Economists have developed a concept for the dilemma faced in Cruft Street neighborhood arising out of revitalization and labeled the dilemma “externalities” or burden. Essentially, the artists and workers in the artist community, nonprofits, and commercial cultural firms located in the Cruft Street neighborhood area will stimulate a poverty rate decline and a population increase, but the artists, nonprofits and commercial cultural firms that have stimulated the revitalization only experience an indirect benefit. On the other hand, a developer or current residential or commercial property owner who profits from the revitalized neighborhood may never even realize that the local resident’s effort to create a community culture and arts scene was the catalyst for revitalization.

Therefore, the Cruft Street Artist Residences is designed to create a permanent affordable housing solution for the Artists in order to preserve the cultural assets and provide a direct benefit of affordability from the revitalization recognizing that the community culture and arts scene is the catalyst for revitalization of the area and to protect against gentrification.

The best result will be to demonstrate how communities and neighborhoods can create shared equity artist housing opportunities to support the role of arts and culture in revitalizing a community. The Cruft Street Artist Residences will protect the cultural assets and affordability to maintain the neighborhood as a place making opportunity for a vital and diverse neighborhood.

Discussion

Leave your comment below, or reply to others.

Please note that this comment section is for thoughtful, on-topic discussions. Admin approval is required for all comments. Your comment may be edited if it contains grammatical errors. Low effort, self-promotional, or impolite comments will be deleted.

0 Comments

Submit a Comment

Your email address will not be published. Required fields are marked *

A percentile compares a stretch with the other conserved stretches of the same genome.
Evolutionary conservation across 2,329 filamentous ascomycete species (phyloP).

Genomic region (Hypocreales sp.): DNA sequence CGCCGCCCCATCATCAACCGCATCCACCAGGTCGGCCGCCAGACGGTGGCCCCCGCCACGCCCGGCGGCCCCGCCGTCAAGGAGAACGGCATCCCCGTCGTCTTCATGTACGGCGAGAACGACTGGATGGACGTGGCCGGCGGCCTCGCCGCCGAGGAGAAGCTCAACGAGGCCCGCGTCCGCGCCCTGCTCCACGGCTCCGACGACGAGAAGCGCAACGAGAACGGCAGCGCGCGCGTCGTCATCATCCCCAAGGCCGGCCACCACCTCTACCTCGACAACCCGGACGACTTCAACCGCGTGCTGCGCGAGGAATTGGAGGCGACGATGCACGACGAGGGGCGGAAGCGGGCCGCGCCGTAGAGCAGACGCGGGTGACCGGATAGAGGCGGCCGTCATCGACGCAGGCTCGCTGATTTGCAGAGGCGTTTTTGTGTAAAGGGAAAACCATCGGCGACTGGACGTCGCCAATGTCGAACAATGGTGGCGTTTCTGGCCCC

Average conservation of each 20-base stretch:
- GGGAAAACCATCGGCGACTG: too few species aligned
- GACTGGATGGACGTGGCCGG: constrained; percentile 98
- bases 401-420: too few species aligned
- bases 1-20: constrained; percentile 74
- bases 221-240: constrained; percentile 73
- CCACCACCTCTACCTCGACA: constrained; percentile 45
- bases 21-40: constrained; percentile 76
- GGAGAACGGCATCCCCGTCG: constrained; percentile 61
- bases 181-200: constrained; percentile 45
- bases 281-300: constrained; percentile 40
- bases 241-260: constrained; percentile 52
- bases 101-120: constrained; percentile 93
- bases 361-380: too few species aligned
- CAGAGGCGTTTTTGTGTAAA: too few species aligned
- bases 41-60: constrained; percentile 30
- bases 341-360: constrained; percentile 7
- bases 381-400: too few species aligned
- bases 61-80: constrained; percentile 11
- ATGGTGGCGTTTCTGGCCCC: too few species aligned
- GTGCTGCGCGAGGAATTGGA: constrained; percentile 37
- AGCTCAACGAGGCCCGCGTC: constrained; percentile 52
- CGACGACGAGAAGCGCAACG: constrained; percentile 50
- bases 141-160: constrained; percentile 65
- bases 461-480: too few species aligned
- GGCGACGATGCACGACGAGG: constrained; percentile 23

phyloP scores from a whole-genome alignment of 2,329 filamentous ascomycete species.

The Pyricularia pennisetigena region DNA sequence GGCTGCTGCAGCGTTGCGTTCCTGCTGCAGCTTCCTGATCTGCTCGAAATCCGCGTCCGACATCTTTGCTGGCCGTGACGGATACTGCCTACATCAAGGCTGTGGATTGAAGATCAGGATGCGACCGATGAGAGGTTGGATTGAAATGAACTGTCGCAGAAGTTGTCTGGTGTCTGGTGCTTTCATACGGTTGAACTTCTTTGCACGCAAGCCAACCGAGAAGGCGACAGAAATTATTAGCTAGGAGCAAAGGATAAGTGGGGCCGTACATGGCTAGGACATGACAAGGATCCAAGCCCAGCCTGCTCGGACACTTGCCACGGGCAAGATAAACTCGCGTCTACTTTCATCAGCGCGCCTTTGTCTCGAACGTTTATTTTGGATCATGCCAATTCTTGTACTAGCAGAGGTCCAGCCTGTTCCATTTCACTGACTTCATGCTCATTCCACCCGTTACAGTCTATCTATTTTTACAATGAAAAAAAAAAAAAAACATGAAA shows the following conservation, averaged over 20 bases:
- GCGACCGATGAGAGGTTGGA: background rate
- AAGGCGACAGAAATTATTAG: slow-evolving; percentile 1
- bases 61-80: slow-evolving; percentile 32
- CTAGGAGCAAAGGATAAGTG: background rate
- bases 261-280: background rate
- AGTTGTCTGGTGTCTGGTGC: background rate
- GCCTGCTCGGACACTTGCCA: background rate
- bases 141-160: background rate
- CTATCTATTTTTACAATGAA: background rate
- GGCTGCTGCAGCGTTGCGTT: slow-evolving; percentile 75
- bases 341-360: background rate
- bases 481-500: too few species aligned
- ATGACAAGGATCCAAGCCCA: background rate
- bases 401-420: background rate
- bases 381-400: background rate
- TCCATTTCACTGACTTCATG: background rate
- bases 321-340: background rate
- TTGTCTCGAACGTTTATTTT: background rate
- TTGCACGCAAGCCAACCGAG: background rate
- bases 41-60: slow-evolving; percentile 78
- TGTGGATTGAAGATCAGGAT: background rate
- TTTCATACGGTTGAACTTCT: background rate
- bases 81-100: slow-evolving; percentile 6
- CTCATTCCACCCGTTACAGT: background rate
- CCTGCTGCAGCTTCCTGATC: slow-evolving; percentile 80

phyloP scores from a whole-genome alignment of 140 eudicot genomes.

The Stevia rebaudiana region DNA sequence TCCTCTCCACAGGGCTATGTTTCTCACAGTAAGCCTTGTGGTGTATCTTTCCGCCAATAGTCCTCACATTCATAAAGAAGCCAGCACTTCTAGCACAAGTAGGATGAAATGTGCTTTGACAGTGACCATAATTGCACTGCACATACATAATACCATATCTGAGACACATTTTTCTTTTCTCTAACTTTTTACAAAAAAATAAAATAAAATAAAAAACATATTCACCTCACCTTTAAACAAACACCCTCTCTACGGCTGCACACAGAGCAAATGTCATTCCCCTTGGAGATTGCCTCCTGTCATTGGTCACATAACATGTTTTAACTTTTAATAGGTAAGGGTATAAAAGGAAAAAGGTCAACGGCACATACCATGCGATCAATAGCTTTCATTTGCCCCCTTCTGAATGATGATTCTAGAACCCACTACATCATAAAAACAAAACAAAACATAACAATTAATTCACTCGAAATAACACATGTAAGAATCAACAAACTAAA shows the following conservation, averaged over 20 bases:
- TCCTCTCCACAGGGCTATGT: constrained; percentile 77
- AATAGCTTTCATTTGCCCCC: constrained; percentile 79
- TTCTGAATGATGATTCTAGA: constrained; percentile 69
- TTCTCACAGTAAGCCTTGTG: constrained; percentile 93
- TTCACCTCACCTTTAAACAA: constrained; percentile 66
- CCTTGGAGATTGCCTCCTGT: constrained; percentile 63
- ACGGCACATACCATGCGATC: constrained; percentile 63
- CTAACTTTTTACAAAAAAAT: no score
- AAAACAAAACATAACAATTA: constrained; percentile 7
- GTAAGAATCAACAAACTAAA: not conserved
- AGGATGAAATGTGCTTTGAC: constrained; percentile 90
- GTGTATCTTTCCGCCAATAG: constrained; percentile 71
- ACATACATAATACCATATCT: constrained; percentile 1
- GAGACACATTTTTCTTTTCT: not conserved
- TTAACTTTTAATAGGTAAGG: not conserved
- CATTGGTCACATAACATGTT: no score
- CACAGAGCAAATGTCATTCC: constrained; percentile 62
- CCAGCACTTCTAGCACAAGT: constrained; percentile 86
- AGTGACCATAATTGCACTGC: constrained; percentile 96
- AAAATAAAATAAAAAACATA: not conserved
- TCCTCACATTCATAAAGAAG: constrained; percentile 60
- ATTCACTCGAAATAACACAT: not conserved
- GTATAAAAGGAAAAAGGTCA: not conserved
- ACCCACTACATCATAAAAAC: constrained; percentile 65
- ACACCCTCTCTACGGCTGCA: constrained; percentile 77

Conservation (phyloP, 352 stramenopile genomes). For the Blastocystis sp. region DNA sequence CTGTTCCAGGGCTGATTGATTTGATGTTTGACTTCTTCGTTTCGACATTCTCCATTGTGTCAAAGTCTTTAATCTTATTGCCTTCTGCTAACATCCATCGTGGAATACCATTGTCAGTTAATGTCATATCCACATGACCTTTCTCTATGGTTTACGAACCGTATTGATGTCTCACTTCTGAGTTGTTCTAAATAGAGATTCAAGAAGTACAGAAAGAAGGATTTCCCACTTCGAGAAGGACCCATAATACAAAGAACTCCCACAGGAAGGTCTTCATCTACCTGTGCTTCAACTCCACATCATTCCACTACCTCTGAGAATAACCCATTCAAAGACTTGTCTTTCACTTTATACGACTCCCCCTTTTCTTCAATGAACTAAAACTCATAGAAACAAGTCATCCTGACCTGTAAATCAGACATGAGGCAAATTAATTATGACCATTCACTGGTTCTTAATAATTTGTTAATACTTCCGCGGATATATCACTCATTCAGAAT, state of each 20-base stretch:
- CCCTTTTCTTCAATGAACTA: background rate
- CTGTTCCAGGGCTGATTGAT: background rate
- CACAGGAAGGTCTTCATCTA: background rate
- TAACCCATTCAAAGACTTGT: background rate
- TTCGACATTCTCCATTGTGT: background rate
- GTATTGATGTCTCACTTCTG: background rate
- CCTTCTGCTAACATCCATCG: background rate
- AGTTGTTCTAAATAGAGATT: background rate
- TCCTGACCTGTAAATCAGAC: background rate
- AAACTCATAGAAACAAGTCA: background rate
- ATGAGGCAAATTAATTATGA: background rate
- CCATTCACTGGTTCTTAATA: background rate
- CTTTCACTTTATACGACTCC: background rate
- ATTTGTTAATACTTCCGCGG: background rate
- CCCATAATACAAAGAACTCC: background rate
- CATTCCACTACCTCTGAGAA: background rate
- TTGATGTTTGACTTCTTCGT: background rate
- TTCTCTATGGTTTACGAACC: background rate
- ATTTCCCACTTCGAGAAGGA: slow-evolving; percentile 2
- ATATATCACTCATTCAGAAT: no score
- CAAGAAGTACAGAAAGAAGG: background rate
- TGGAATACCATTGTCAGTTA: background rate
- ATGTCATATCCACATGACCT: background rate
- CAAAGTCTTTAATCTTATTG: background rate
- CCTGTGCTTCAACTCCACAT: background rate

Read more from MeetingoftheMinds.org

Spotlighting innovations in urban sustainability and connected technology

How Urban Industry Can Contribute Green Solutions for COVID-Related Health Disparities

How Urban Industry Can Contribute Green Solutions for COVID-Related Health Disparities

The best nature-based solutions on urban industrial lands are those that are part of a corporate citizenship or conservation strategy like DTE’s or Phillips66. By integrating efforts such as tree plantings, restorations, or pollinator gardens into a larger strategy, companies begin to mainstream biodiversity into their operations. When they crosswalk the effort to other CSR goals like employee engagement, community relations, and/or workforce development, like the CommuniTree initiative, the projects become more resilient.

Air quality in urban residential communities near industrial facilities will not be improved by nature alone. But nature can contribute to the solution, and while doing so, bring benefits including recreation, education, and an increased sense of community pride. As one tool to combat disparate societal outcomes, nature is accessible, affordable and has few, if any, downsides.

Crisis funding for public parks

Crisis funding for public parks

I spoke last week to Adrian Benepe, former commissioner for the NYC Parks Department and currently the Senior Vice President and Director of National Programs at The Trust for Public Land.

We discussed a lot of things – the increased use of parks in the era of COVID-19, the role parks have historically played – and currently play – in citizens’ first amendment right to free speech and protests, access & equity for underserved communities, the coming budget shortfalls and how they might play out in park systems.

I wanted to pull out the discussion we had about funding for parks and share Adrian’s thoughts with all of you, as I think it will be most timely and valuable as we move forward with new budgets and new realities.

3 Ways Communities Can Bond with Residents in the Age of Covid & Beyond

3 Ways Communities Can Bond with Residents in the Age of Covid & Beyond

There is a risk of further widening the gap between so-called ‘knowledge workers’ able to do their jobs remotely and afford to move, and those with place-based employment who cannot. Beyond that, retreating residents might take the very identity and uniqueness of the places they abandon with them.

Nurturing the community-resident bond could be an antidote to these dismaying departures, and new research sheds light on how. A recent report by the Urban Institute and commissioned by the Knight Foundation surveyed 11,000 residents of 26 U.S. metro areas to uncover what amenities created a “sense of attachment and connection to their city or community.” Three key recommendations emerged in Smart Cities Dive’s synopsis of the results.

Subscribe to Our Weekly Newsletter

Sign up for our email list to receive resources and invites related to sustainability, equity, and technology in cities!

You have Successfully Subscribed!

Share This